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NY G81961

September 1, 2000

MAR-2 RR:NC:SP:233 G81961


Ms. Karen Quintana
New Wave Transport USA Inc.
2417 E. Carson Street #200
Long Beach, CA 90810


Dear Ms. Quintana:

This is in response to your letter dated August 16, 2000, on behalf of Autom Company, requesting a ruling on whether the proposed method of marking the outer bags in which pins are imported with the country of origin in lieu of marking the articles themselves is an acceptable country of origin marking for the imported pins. A marked sample was not submitted with your letter for review.

You indicate that your client will import pins to adorn an individual’s clothing. Each pin will be affixed to a card for retail sale and for display purposes. There will be 20 pins on cards in one bag. Your client wishes to place the country of origin label on the outer bags that contain the 20 pins instead of on each retail card.

The marking statute, section 304, Tariff Act of 1930, as amended (19 U.S.C. 1304), provides that, unless excepted, every article of foreign origin (or its container) imported into the U.S. shall be marked in a conspicuous place as legibly, indelibly and permanently as the nature of the article (or its container) will permit, in such a manner as to indicate to the ultimate purchaser in the U.S. the English name of the country of origin of the article.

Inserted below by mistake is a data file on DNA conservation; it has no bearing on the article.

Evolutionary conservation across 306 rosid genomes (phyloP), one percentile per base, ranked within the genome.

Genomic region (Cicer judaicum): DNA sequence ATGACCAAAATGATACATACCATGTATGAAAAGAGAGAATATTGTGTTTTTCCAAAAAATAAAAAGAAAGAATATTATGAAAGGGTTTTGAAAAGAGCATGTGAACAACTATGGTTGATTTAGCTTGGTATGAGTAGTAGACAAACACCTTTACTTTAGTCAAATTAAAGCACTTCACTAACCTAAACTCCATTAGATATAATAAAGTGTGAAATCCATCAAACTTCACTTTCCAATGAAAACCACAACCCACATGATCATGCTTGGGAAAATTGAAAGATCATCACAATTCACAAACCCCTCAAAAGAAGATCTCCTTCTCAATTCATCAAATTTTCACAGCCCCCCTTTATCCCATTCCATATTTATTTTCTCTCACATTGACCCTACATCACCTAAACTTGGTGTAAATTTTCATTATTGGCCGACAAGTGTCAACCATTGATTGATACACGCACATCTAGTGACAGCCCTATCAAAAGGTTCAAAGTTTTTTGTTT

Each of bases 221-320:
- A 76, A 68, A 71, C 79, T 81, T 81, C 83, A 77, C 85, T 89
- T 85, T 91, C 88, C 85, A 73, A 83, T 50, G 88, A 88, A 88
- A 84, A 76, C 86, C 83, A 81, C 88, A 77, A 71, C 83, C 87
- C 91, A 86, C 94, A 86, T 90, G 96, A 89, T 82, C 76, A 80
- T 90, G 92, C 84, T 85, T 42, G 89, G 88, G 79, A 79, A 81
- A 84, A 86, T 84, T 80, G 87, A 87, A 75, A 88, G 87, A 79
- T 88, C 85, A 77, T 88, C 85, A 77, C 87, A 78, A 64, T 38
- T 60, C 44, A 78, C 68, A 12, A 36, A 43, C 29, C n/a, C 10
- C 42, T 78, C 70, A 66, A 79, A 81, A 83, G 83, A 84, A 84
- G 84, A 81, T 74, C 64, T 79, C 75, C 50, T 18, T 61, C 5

Part 134, Customs Regulations (19 CFR Part 134), implements the country of origin marking requirements and exceptions of 19 U.S.C. 1304. Section 134.41(b), Customs Regulations (19 CFR 134.41(b)), mandates that the ultimate purchaser in the U.S. must be able to find the marking easily and read it without strain. Section 134.1(d), defines the ultimate purchaser as generally the last person in the U.S. who will receive the article in the form in which it was imported. If an imported article is to be sold at retail in its imported form, the purchaser at retail is the ultimate purchaser. In this case, the ultimate purchaser of the pin is the consumer who purchases the product at retail.

An article is excepted from marking under 19 U.S.C. 1304 (a)(3)(D) and section 134.32(d), Customs Regulations (19 CFR 134.32(d)), if the marking of a container of such article will reasonably indicate the origin of such article. Accordingly, if Customs is satisfied that the article will remain in its container until it reaches the ultimate purchaser and if the ultimate purchaser can tell the country of origin of the pin by viewing the container in which it is packaged, the individual pin would be excepted from marking under this provision.

Pins which are imported in containers (outer bags) that are marked in the manner described above, are excepted from marking under 19 U.S.C. 1304 (a)(3)(D) and 19 CFR 134.32(d). However, since each bag will contain 20 pins which will be removed from the outer bag for display and individual sale, the pins will not be marked to indicate to the ultimate purchaser the country of origin. Therefore, marking the outer bag in which the pins are imported and in lieu of marking the articles themselves is not an acceptable country of origin marking for the imported pins. Accordingly, each retail card must be marked individually with the country of origin.

This ruling is being issued under the provisions of Part 177 of the Customs Regulations (19 CFR Part 177).

A copy of the ruling or the control number indicated above should be provided with the entry documents filed at the time this merchandise is imported. If you have any questions regarding the ruling, contact National Import Specialist Lawrence Mushinske at 212-637-7061.


Robert B. Swierupski

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